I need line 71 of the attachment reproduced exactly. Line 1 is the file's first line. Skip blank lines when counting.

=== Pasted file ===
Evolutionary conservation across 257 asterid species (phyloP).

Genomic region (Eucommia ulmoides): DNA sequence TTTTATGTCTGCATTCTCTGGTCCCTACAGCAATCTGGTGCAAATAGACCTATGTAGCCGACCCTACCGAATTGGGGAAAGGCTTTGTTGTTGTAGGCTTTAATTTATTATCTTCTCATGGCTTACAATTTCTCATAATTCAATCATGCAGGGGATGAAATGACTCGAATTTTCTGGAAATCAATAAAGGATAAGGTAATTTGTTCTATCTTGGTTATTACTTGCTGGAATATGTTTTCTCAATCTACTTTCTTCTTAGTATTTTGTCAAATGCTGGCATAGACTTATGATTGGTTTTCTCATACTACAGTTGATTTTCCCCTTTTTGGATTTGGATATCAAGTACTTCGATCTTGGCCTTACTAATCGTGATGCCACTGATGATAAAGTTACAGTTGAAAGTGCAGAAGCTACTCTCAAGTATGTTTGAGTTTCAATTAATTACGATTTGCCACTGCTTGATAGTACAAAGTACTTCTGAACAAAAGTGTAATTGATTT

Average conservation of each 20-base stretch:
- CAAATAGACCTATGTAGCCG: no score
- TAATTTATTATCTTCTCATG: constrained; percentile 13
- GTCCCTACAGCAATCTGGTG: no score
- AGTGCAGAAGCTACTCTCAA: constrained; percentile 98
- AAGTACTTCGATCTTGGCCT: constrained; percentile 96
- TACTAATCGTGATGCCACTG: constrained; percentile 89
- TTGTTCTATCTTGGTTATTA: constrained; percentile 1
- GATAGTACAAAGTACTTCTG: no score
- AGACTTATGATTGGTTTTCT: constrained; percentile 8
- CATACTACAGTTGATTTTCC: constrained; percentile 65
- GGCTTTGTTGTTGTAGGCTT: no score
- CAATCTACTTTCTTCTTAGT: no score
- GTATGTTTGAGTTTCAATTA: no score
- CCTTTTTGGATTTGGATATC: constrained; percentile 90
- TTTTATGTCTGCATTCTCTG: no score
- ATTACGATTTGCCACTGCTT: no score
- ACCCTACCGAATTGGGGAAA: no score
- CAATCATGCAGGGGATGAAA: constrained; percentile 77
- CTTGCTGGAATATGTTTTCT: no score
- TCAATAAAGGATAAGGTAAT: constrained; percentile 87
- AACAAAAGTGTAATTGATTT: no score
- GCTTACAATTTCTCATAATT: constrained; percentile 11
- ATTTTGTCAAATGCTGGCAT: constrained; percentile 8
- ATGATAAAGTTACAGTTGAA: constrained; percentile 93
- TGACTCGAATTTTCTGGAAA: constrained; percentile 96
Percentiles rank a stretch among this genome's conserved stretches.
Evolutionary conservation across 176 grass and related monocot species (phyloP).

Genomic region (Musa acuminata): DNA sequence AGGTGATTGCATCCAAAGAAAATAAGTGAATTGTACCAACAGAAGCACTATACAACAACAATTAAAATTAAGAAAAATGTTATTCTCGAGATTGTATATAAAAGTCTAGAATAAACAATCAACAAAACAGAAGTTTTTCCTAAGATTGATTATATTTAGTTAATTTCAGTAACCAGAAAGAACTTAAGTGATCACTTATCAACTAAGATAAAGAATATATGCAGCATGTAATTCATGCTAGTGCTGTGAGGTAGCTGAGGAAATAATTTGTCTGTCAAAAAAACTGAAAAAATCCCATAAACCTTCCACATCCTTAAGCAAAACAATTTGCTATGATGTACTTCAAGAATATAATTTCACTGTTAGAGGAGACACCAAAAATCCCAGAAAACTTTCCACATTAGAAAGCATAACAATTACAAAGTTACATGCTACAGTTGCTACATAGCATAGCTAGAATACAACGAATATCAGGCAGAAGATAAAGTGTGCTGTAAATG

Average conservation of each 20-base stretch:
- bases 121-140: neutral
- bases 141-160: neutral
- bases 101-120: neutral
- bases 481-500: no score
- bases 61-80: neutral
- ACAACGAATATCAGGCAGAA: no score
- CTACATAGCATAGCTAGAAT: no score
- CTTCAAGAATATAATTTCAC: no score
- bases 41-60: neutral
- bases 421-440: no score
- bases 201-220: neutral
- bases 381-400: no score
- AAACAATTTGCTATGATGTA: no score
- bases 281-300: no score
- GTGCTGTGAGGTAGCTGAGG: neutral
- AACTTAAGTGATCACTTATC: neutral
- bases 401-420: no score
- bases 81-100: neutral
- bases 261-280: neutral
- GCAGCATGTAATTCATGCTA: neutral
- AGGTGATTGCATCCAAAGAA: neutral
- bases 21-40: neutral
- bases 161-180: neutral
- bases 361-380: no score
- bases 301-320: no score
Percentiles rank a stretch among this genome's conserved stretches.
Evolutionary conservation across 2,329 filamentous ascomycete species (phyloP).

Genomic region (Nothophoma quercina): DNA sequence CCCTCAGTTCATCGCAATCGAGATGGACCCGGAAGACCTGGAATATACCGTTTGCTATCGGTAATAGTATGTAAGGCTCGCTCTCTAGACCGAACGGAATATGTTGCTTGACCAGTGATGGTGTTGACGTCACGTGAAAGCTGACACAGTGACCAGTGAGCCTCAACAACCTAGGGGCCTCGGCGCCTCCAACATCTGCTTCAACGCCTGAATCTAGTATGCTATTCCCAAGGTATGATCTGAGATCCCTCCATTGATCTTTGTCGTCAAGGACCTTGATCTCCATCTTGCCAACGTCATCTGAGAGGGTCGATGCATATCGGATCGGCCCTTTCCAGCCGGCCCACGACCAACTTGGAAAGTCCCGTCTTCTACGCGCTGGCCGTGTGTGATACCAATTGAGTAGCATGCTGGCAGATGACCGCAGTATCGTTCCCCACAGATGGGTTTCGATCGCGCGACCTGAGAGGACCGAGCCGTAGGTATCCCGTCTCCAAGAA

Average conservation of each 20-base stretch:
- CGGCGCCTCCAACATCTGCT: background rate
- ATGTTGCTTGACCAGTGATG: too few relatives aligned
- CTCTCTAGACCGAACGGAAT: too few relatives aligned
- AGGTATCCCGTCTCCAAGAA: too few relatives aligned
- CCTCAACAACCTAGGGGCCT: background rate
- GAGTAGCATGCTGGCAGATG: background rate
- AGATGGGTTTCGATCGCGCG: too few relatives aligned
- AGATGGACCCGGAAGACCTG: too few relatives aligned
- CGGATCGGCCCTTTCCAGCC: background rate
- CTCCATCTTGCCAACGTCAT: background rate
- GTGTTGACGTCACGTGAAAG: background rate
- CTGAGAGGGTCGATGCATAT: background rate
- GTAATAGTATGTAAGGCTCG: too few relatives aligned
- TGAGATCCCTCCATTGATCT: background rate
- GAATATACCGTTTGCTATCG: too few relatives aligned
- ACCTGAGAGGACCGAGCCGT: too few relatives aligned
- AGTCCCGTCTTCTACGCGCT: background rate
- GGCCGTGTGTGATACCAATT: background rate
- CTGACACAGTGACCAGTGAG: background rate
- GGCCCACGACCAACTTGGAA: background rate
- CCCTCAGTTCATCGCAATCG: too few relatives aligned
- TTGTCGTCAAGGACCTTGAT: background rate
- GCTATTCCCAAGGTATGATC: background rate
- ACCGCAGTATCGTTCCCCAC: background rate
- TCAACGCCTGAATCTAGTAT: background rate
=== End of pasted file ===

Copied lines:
- CTCCATCTTGCCAACGTCAT: background rate